Recently I was approached by a couple of customers looking to solve similar challenges managing Room data:
- One customer’s goal was to copy Room data from hundreds of rooms in one phase to rooms in the same location in another phase. The customer was unable to copy and paste the rooms to the next phase because the rooms for the next phase already existed, and the primary concern with deleting the new rooms and replacing them with the copy/pasted rooms was orphaning hundreds of room tags in consultant models that already referenced the new rooms.
- The other customer’s goal was to copy Room data from a linked architectural model into the rooms of an interiors model, since the Architectural model contained a lot of room data, and the Interiors consultant needed to match the architectural room data in their rooms so they could add additional room finish info to the rooms in their models.
Managing these two similar situations requires some heavy lifting, and Ideate BIMLink was able to resolve these challenges easily.
Copying Room Data to Other Places and Models with Ideate BIMLink – An Example
In the example shown below, we have Existing phase rooms (left image) that contain data that needs to be correlated with the New phase rooms (right image). Copying and pasting rooms between phases was no longer a viable option because of the situations mentioned earlier (click image to enlarge).
Rather than starting over and orphaning room tags, we can use Ideate BIMLink to list all the Existing and New phase room data, and then sort the room data by level, then by the rooms bounding box coordinates. This will help us identify rooms in the same location, even if they are in different phases. We can use the same process for linked models as well, so we can copy room data from a linked model into the active model.
Since the room names, number, room centroid coordinates, and other (or linked models), we cannot rely on this data to match the information between the rooms, as shown here (click image to enlarge):
In Ideate BIMLink, we can create a link definition for rooms, and map parameters (1) such as the rooms level elevation, name, number, phase, coordinates, and any other data that we want to list, and copy over the relevant information to another phase or Revit model. We then sort the data (2) by the level elevation and then the X,Y coordinates for both the lower left and upper right corner of the rooms bounding box. Additionally, we can control which rooms phases we want to display (3) by selecting All phases – something that Revit cannot do through a schedule. Once we add the necessary room data, sort it, and filter it, we can see that the rooms listed are showing more than one phase (4) and are sorted by level elevation and X,Y bounding box coordinates (5) (click image to enlarge).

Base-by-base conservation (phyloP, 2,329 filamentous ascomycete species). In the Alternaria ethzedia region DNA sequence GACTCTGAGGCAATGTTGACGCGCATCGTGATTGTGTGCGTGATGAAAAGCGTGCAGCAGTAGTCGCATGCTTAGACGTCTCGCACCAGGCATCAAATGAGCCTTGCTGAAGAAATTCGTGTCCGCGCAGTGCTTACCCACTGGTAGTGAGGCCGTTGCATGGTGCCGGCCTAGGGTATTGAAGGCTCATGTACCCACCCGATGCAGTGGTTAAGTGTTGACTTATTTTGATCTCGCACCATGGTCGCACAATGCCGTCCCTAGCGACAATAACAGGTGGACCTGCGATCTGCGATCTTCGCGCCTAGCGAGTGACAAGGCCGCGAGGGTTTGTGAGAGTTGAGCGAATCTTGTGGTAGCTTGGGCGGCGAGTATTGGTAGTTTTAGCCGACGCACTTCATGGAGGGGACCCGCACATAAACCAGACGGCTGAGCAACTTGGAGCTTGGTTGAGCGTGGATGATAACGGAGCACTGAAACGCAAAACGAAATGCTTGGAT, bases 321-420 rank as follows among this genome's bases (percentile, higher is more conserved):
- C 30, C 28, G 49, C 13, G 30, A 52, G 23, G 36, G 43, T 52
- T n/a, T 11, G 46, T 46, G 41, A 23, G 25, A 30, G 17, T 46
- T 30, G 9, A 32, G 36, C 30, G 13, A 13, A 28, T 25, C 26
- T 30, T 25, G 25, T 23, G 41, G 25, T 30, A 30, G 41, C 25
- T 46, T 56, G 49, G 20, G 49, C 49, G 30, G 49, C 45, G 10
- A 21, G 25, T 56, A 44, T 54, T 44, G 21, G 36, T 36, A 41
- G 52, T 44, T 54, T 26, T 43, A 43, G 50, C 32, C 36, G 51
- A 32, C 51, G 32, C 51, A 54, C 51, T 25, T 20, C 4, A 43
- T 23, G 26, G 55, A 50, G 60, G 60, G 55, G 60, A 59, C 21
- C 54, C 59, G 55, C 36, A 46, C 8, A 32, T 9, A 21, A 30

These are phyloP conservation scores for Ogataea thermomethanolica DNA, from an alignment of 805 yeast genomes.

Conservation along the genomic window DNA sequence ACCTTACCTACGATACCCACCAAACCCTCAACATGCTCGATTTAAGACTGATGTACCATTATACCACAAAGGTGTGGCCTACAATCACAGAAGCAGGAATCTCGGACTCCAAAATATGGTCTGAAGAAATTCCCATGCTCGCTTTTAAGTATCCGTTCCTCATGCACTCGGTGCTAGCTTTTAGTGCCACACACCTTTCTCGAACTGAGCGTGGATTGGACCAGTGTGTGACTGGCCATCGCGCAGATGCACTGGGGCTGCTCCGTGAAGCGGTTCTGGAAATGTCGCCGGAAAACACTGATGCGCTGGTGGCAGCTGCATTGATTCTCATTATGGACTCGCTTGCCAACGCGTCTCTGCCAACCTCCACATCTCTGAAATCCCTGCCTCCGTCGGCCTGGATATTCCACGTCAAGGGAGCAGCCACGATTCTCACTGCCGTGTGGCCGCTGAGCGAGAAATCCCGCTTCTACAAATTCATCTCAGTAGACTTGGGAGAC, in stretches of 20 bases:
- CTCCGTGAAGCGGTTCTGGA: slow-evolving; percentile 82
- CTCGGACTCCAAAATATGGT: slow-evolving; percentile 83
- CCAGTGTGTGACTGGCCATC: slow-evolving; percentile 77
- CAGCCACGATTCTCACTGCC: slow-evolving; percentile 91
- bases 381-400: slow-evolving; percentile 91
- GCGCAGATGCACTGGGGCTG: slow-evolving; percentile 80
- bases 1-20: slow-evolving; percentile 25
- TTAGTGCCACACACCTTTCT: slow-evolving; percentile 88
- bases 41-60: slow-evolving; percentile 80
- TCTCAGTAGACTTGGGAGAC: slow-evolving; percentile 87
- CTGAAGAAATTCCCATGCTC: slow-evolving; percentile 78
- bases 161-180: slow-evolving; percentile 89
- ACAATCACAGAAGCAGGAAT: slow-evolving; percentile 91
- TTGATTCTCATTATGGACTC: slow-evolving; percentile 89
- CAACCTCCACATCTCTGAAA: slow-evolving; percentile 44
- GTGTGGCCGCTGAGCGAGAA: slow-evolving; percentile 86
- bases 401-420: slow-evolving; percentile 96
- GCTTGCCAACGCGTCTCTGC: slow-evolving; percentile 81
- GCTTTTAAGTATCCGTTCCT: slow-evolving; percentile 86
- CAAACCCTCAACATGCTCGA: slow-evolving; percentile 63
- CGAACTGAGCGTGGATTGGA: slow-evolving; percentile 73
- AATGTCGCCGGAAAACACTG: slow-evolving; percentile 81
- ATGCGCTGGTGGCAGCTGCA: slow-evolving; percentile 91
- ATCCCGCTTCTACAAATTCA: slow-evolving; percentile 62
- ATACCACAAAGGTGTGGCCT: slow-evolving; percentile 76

Looking at the coordinate data, we can see matches, which tells us that the rooms are in the same location in the model, even though the rooms exist in different phases and have different centroid coordinates. If we were to apply this workflow to linked models to capture linked room data so that we could copy that data to rooms in the host model, we would need to select Include linked elements (6) so that we can list the room data from the linked elements.
Now that the data has been properly sorted out, we can export this data to Excel, then copy the necessary room data from the existing phase rooms to the new phase rooms, and then import the changes back into the Revit model using Ideate BIMLink. If we review the updated data in Ideate BIMLink, we can now see that the room data between the Existing and New phase rooms is in alignment (click image to enlarge):
Using Ideate BIMLink to copy room data from one phase to another, or from one model to another, has never been so easy and powerful. Having the ability to confirm rooms that are in the same relative location by using the level elevation and X,Y coordinates for the room bounding box is key, as relying on the room centroid coordinates is unreliable since most users manually place rooms.
Quick Tip – When a Manual Review May Be Needed
One thing to keep in mind is that if you run into some rooms that do not have the same X,Y bounding box coordinates between different phases or models, or you find a difference in room counts between phases or models, it could be an indication that additional rooms were added or removed between phases, or room bounding elements, such as walls or room boundary lines, were added or removed between phases. In these situations, a manual review of these select room elements may be necessary.
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About the Author
Sash Kazeminejad - AIA, LEED AP - Customer Success Manager
Sash earned his Master of Architecture from Montana State University and is a California registered architect, LEED Accredited Professional. He has extensive experience in project management; BIM management; design for architectural firms in California, Montana, and Oregon; and leading classroom and online BIM training. He provides consulting, sales, support, and training solutions to AECO customers around the globe. Find Sash on LinkedIn.